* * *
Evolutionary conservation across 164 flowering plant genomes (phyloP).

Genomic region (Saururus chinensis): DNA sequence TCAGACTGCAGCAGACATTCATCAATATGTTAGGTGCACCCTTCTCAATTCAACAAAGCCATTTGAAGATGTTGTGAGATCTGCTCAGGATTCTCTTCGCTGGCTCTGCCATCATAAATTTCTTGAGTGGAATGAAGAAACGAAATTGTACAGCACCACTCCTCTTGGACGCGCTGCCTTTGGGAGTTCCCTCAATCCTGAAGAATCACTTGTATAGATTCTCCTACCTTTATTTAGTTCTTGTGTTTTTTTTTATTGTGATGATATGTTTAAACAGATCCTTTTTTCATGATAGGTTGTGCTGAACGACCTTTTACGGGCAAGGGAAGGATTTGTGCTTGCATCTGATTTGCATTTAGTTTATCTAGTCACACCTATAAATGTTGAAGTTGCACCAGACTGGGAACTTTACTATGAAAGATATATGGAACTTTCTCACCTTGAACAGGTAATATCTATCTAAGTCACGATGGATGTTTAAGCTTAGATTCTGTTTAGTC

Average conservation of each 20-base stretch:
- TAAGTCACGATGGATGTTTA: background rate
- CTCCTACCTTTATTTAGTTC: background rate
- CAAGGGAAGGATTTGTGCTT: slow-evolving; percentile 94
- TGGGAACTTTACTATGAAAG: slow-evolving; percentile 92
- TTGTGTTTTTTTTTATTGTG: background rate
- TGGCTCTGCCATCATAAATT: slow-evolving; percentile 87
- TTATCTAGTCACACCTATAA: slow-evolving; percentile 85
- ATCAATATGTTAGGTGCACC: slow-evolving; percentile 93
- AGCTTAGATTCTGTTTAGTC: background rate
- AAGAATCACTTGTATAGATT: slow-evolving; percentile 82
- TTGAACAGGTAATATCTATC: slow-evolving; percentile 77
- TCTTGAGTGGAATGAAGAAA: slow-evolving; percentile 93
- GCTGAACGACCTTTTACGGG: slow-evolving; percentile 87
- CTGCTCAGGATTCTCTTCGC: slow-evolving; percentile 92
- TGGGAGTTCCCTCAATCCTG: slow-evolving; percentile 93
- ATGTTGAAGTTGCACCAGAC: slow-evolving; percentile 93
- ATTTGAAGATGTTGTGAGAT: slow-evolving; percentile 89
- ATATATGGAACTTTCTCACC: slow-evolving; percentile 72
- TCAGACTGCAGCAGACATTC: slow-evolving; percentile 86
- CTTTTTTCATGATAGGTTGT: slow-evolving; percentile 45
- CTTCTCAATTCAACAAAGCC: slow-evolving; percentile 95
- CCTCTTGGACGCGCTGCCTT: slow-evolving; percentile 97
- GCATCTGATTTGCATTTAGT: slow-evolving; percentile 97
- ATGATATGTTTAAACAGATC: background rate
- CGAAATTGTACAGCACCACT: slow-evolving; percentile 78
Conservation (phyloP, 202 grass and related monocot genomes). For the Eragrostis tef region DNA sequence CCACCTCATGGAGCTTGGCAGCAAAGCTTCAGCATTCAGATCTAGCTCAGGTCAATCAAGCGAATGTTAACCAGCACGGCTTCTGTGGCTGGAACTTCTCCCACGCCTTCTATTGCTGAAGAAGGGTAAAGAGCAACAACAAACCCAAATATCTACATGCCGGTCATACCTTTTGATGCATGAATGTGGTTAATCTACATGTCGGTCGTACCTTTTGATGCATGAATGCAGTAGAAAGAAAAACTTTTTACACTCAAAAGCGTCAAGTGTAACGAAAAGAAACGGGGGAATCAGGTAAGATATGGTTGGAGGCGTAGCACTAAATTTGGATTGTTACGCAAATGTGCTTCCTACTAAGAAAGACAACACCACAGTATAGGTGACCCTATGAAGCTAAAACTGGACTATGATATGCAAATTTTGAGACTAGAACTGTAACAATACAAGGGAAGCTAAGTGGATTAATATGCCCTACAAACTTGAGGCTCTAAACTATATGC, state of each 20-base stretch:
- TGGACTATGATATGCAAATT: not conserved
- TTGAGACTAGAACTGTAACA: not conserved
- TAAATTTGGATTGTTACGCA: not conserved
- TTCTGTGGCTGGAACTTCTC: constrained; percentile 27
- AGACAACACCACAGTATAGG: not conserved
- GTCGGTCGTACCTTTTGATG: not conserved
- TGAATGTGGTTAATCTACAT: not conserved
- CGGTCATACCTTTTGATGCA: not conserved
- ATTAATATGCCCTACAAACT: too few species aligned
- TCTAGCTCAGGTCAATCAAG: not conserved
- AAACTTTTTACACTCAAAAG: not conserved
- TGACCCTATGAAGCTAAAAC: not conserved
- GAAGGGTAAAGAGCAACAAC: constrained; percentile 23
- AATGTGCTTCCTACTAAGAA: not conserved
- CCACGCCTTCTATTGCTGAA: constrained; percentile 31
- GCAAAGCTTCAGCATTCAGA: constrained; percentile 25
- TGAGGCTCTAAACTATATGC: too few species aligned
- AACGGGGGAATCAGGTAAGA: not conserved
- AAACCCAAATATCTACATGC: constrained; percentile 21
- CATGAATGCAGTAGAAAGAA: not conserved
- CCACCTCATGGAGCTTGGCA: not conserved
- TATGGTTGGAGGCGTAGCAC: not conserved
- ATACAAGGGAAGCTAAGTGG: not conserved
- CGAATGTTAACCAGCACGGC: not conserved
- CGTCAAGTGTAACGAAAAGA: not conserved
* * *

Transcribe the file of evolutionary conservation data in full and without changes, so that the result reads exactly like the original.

Evolutionary conservation across 164 flowering plant genomes (phyloP).

Genomic region (Saururus chinensis): DNA sequence TCAGACTGCAGCAGACATTCATCAATATGTTAGGTGCACCCTTCTCAATTCAACAAAGCCATTTGAAGATGTTGTGAGATCTGCTCAGGATTCTCTTCGCTGGCTCTGCCATCATAAATTTCTTGAGTGGAATGAAGAAACGAAATTGTACAGCACCACTCCTCTTGGACGCGCTGCCTTTGGGAGTTCCCTCAATCCTGAAGAATCACTTGTATAGATTCTCCTACCTTTATTTAGTTCTTGTGTTTTTTTTTATTGTGATGATATGTTTAAACAGATCCTTTTTTCATGATAGGTTGTGCTGAACGACCTTTTACGGGCAAGGGAAGGATTTGTGCTTGCATCTGATTTGCATTTAGTTTATCTAGTCACACCTATAAATGTTGAAGTTGCACCAGACTGGGAACTTTACTATGAAAGATATATGGAACTTTCTCACCTTGAACAGGTAATATCTATCTAAGTCACGATGGATGTTTAAGCTTAGATTCTGTTTAGTC

Average conservation of each 20-base stretch:
- TAAGTCACGATGGATGTTTA: background rate
- CTCCTACCTTTATTTAGTTC: background rate
- CAAGGGAAGGATTTGTGCTT: slow-evolving; percentile 94
- TGGGAACTTTACTATGAAAG: slow-evolving; percentile 92
- TTGTGTTTTTTTTTATTGTG: background rate
- TGGCTCTGCCATCATAAATT: slow-evolving; percentile 87
- TTATCTAGTCACACCTATAA: slow-evolving; percentile 85
- ATCAATATGTTAGGTGCACC: slow-evolving; percentile 93
- AGCTTAGATTCTGTTTAGTC: background rate
- AAGAATCACTTGTATAGATT: slow-evolving; percentile 82
- TTGAACAGGTAATATCTATC: slow-evolving; percentile 77
- TCTTGAGTGGAATGAAGAAA: slow-evolving; percentile 93
- GCTGAACGACCTTTTACGGG: slow-evolving; percentile 87
- CTGCTCAGGATTCTCTTCGC: slow-evolving; percentile 92
- TGGGAGTTCCCTCAATCCTG: slow-evolving; percentile 93
- ATGTTGAAGTTGCACCAGAC: slow-evolving; percentile 93
- ATTTGAAGATGTTGTGAGAT: slow-evolving; percentile 89
- ATATATGGAACTTTCTCACC: slow-evolving; percentile 72
- TCAGACTGCAGCAGACATTC: slow-evolving; percentile 86
- CTTTTTTCATGATAGGTTGT: slow-evolving; percentile 45
- CTTCTCAATTCAACAAAGCC: slow-evolving; percentile 95
- CCTCTTGGACGCGCTGCCTT: slow-evolving; percentile 97
- GCATCTGATTTGCATTTAGT: slow-evolving; percentile 97
- ATGATATGTTTAAACAGATC: background rate
- CGAAATTGTACAGCACCACT: slow-evolving; percentile 78
Conservation (phyloP, 202 grass and related monocot genomes). For the Eragrostis tef region DNA sequence CCACCTCATGGAGCTTGGCAGCAAAGCTTCAGCATTCAGATCTAGCTCAGGTCAATCAAGCGAATGTTAACCAGCACGGCTTCTGTGGCTGGAACTTCTCCCACGCCTTCTATTGCTGAAGAAGGGTAAAGAGCAACAACAAACCCAAATATCTACATGCCGGTCATACCTTTTGATGCATGAATGTGGTTAATCTACATGTCGGTCGTACCTTTTGATGCATGAATGCAGTAGAAAGAAAAACTTTTTACACTCAAAAGCGTCAAGTGTAACGAAAAGAAACGGGGGAATCAGGTAAGATATGGTTGGAGGCGTAGCACTAAATTTGGATTGTTACGCAAATGTGCTTCCTACTAAGAAAGACAACACCACAGTATAGGTGACCCTATGAAGCTAAAACTGGACTATGATATGCAAATTTTGAGACTAGAACTGTAACAATACAAGGGAAGCTAAGTGGATTAATATGCCCTACAAACTTGAGGCTCTAAACTATATGC, state of each 20-base stretch:
- TGGACTATGATATGCAAATT: not conserved
- TTGAGACTAGAACTGTAACA: not conserved
- TAAATTTGGATTGTTACGCA: not conserved
- TTCTGTGGCTGGAACTTCTC: constrained; percentile 27
- AGACAACACCACAGTATAGG: not conserved
- GTCGGTCGTACCTTTTGATG: not conserved
- TGAATGTGGTTAATCTACAT: not conserved
- CGGTCATACCTTTTGATGCA: not conserved
- ATTAATATGCCCTACAAACT: too few species aligned
- TCTAGCTCAGGTCAATCAAG: not conserved
- AAACTTTTTACACTCAAAAG: not conserved
- TGACCCTATGAAGCTAAAAC: not conserved
- GAAGGGTAAAGAGCAACAAC: constrained; percentile 23
- AATGTGCTTCCTACTAAGAA: not conserved
- CCACGCCTTCTATTGCTGAA: constrained; percentile 31
- GCAAAGCTTCAGCATTCAGA: constrained; percentile 25
- TGAGGCTCTAAACTATATGC: too few species aligned
- AACGGGGGAATCAGGTAAGA: not conserved
- AAACCCAAATATCTACATGC: constrained; percentile 21
- CATGAATGCAGTAGAAAGAA: not conserved
- CCACCTCATGGAGCTTGGCA: not conserved
- TATGGTTGGAGGCGTAGCAC: not conserved
- ATACAAGGGAAGCTAAGTGG: not conserved
- CGAATGTTAACCAGCACGGC: not conserved
- CGTCAAGTGTAACGAAAAGA: not conserved